5. Sandra says:

    I’m glad you were able to figure out and work through your pain. There’s nothing worse than hurting and not knowing where it’s coming from and how much it can affect your life, including your career! In addition to the chiropractor, massage is a huge help too. It can help prevent and alleviate impingement (pressing of muscles) of the nerves and vessels that travel from your shoulders, back and neck down into your arms and hands. It can also help relieve pain associated with repetitive stress syndrome (you know, like the repetitive motion we crocheters use over and over and over again). It’s at least worth looking into, and from my own personal experience, it’s well worth the money too!

  6. mary Jeffery says:

    I suffer with Psoriatic arthritis and fibromyalgia. I have not seen the ergonomic hooks. Can you please tell me where I could find some? I bought the Boye Ergonomic Aluminum Crochet Handle but haven’t opened it yet. I guess I should try this before I go looking for something else but having two long term projects going, its difficult switching up between hooks.

  7. This is a very interesting topic for me as I have fibromyalgia. I thought I wasn’t going to be able to crochet due to hand pains. Being an artist and do it myself-er I went about solving my problem by creating my own crochet hooks and many have had great success with them. I would love to share them where and when it is appropriate. Thank you for the great information. -julia

  8. Pingback: Pain in hands and shoulder due to long sessions in hand embroidery and crochet - IndusLadies

  9. Terri Baker says:

    This now makes so much sense to me! When I am feverishly crocheting my neck and shoulders become tense, knotted, and sometimes I get migraines. I tried placing a pillow under my arm after reading this and there is a lot less stress on my shoulder and neck. Thank you so much Mickey for sharing your story!

  10. thefrugalcrafter says:

    good advise on sitting, I tend to curl up and sit on my feet acckkk! On the couch while watching TV no less LOL!

  11. aboeve says:

    Thanks so much for all your wonderful videos and information. I have recently been diagnosed with degenerative joint disease. I am going to looking for crochet hooks that are “fatter” to take the pain out of my hands. Do you have any suggestions on which ones are best and hofefully not too expensive?
    Thanks again Mikey!

  12. lellieb says:

    I have a chronic pain disease called reflex sympathetic dystrophy and am in constant pain 24/7, 365 days a year. If I had to describe the pain I would tell you that it feels like someone ripped me open soaked my insides with kerosene, lit it and then stitched me back up. RSD has been labeled the disease which causes the most pain and there is a significant suicide rate. There is no cure and treatments usually include opiates which can make you drowsy. I was unable to crochet for several years because the swelling and pain were so bad.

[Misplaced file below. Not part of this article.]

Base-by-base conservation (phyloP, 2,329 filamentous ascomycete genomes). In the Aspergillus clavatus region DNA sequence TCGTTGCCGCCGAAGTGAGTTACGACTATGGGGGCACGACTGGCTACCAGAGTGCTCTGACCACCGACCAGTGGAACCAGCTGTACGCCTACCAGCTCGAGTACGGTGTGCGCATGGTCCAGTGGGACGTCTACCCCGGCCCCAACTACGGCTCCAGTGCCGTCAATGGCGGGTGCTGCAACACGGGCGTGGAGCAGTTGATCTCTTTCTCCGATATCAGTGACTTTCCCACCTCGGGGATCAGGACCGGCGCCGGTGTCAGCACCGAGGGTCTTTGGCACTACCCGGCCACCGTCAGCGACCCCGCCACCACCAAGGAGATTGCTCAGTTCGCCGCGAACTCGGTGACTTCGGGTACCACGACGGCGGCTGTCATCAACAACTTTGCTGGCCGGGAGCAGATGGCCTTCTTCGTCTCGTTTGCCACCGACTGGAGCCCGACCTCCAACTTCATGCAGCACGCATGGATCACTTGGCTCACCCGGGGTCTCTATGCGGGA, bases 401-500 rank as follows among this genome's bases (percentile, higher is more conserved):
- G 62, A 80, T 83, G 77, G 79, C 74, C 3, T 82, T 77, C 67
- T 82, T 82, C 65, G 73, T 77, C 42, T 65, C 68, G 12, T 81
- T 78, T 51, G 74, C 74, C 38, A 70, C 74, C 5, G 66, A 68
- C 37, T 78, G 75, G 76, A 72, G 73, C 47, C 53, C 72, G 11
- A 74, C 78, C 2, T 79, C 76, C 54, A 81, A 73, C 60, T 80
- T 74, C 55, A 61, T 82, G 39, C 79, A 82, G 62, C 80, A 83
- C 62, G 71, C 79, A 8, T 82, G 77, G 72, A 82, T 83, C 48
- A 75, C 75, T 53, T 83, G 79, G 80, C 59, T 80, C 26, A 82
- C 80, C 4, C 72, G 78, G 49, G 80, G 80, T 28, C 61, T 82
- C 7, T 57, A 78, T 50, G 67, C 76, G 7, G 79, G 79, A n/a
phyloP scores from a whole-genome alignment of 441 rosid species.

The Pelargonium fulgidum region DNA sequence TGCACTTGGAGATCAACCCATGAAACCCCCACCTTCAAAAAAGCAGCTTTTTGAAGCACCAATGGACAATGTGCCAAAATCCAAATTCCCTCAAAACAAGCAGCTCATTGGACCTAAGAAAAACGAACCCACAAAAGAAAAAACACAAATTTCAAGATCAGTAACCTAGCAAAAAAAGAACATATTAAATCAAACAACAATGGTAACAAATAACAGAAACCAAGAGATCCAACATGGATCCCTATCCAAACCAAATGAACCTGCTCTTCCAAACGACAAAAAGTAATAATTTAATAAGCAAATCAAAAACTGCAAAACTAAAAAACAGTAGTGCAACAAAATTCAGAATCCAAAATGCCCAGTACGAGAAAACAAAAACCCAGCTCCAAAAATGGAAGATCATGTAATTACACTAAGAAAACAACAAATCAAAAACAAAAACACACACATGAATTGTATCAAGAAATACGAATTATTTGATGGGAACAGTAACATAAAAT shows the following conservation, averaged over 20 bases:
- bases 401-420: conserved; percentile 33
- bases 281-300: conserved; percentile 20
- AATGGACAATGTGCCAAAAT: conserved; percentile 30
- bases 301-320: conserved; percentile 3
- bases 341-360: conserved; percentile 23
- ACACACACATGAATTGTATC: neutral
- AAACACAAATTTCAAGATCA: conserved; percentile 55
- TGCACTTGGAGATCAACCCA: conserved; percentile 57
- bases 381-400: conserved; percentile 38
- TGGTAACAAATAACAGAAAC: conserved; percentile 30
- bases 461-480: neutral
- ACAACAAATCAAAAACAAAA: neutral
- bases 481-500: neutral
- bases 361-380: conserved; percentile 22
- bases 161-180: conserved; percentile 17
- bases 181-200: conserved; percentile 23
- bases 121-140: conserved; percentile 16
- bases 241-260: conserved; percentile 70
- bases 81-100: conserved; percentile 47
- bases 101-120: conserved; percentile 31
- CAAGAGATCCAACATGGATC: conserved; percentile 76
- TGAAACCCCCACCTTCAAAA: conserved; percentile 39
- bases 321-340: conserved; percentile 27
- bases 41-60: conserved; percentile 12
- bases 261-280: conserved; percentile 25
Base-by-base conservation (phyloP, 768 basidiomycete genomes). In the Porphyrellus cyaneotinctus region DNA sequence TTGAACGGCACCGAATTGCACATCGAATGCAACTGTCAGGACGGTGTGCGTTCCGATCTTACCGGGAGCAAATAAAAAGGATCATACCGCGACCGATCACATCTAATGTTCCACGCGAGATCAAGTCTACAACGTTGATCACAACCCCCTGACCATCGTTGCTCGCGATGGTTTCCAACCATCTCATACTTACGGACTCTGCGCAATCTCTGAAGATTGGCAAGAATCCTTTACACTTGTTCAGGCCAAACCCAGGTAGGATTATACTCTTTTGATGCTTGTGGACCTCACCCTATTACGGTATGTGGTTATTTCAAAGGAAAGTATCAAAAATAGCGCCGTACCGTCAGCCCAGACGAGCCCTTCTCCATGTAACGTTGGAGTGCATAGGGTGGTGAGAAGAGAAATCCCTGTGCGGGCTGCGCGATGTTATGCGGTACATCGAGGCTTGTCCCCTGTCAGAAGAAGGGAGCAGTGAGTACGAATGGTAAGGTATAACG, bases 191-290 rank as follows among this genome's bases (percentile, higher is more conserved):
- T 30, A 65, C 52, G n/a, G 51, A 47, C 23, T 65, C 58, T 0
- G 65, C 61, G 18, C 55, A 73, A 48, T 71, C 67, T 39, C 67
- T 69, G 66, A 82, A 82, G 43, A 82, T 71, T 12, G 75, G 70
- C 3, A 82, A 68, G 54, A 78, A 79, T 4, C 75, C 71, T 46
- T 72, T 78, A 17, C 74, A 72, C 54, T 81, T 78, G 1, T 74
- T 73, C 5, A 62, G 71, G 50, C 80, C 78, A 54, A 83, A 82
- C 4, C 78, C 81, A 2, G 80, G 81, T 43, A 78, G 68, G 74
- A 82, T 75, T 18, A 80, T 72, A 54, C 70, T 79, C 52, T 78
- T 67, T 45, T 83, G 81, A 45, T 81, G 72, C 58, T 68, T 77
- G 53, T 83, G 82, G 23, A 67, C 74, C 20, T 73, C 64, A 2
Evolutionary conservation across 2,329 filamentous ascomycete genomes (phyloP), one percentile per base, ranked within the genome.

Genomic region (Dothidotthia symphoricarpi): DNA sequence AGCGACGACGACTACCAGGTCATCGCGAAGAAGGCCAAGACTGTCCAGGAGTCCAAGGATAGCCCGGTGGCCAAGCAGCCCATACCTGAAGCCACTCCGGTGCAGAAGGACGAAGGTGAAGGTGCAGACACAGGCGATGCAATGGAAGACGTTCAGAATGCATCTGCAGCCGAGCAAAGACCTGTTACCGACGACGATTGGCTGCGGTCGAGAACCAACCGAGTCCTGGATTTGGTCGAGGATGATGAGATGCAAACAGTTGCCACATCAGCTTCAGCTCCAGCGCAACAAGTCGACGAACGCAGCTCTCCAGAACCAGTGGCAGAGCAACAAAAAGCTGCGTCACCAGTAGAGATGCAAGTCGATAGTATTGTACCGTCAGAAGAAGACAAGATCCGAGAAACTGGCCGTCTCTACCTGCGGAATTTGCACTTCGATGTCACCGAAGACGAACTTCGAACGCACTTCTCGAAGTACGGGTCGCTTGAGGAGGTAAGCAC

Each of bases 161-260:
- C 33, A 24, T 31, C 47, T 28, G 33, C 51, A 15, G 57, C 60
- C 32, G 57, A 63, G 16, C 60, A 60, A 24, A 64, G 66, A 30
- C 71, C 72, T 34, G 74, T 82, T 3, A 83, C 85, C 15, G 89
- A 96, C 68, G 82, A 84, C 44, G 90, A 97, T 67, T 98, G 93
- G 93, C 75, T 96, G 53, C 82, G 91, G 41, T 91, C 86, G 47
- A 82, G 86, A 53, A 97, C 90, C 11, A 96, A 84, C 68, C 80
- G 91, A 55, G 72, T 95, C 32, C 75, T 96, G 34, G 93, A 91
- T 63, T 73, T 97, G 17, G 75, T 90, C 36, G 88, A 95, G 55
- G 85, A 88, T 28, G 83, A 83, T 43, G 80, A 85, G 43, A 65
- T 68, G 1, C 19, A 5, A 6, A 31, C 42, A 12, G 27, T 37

Now I am happily back hooking despite the pain. I wear Compression gloves, have a baby bop that fits under my arms to keep them at an appropriate level. I also use a music stand to keep patterns at eye level. I have discovered that the joy I get out of crocheting and completing a project helps me to keep my spirits up and helps to reduce my pain. I hope that others fighting this disease and others will give this a try. Crocheting has literally changed my life!!

    • valerie_y says:

      Thank you for your good advice. Sending you hugs and best wishes. When I broke my collarbone, I was focused on recovering enough so that I could continue to crochet. It took a long time and some physical therapy but I am recovered enough to crochet.

  13. AngieG9 says:

    Thank you so much for this video. I have found my most comfortable position is in my recliner, with my feet elevated, and a pillow under each elbow, and behind my neck. Right now I am recovering from a broken shoulder, and am still crocheting a few stitches at a time, all day long. I started the corner to corner afghan before breaking the shoulder, hoping to give it to my granddaughter for Christmas, but then had to slow down, so now it is the start of several for next Christmas. And even with the pain in my shoulder, I am able to crochet at least one row per day, which is slow sounding, but considering the severity of the break, I am just glad I can still hold the hook and the yarn, which is between my legs on the chair. I’ve had to find new ways to do everything, but as you said, crocheting is “me” time. BTW, love the yarn you are using. What brand and name is it? I’m collecting a stash for afghans for the family for next year now. Several years ago I made 17 of them in 8 months for my sibs, so now the grand kids are coming along and it’s time to make them their own afghans.

  14. Joanne Green says:

    Thank you Michael, that was very informative. I have always used a straight hook and I too always worry about dropping the hook because my hands hurt so bad. I’ve never seen these types of hooks(except on U-tube, but then I was never looking for them. I just assumed they were designed too look pretty but that was all. Now I’m am interested in trying one, maybe it will improve my achy hand problem. I truly appreciate all the great patterns too.

  15. Helen says:

    What ergonomic hooks do you use? I get pain in my thumb joint close to my hand when I crochet a lot Helen (

    Sent from my iPod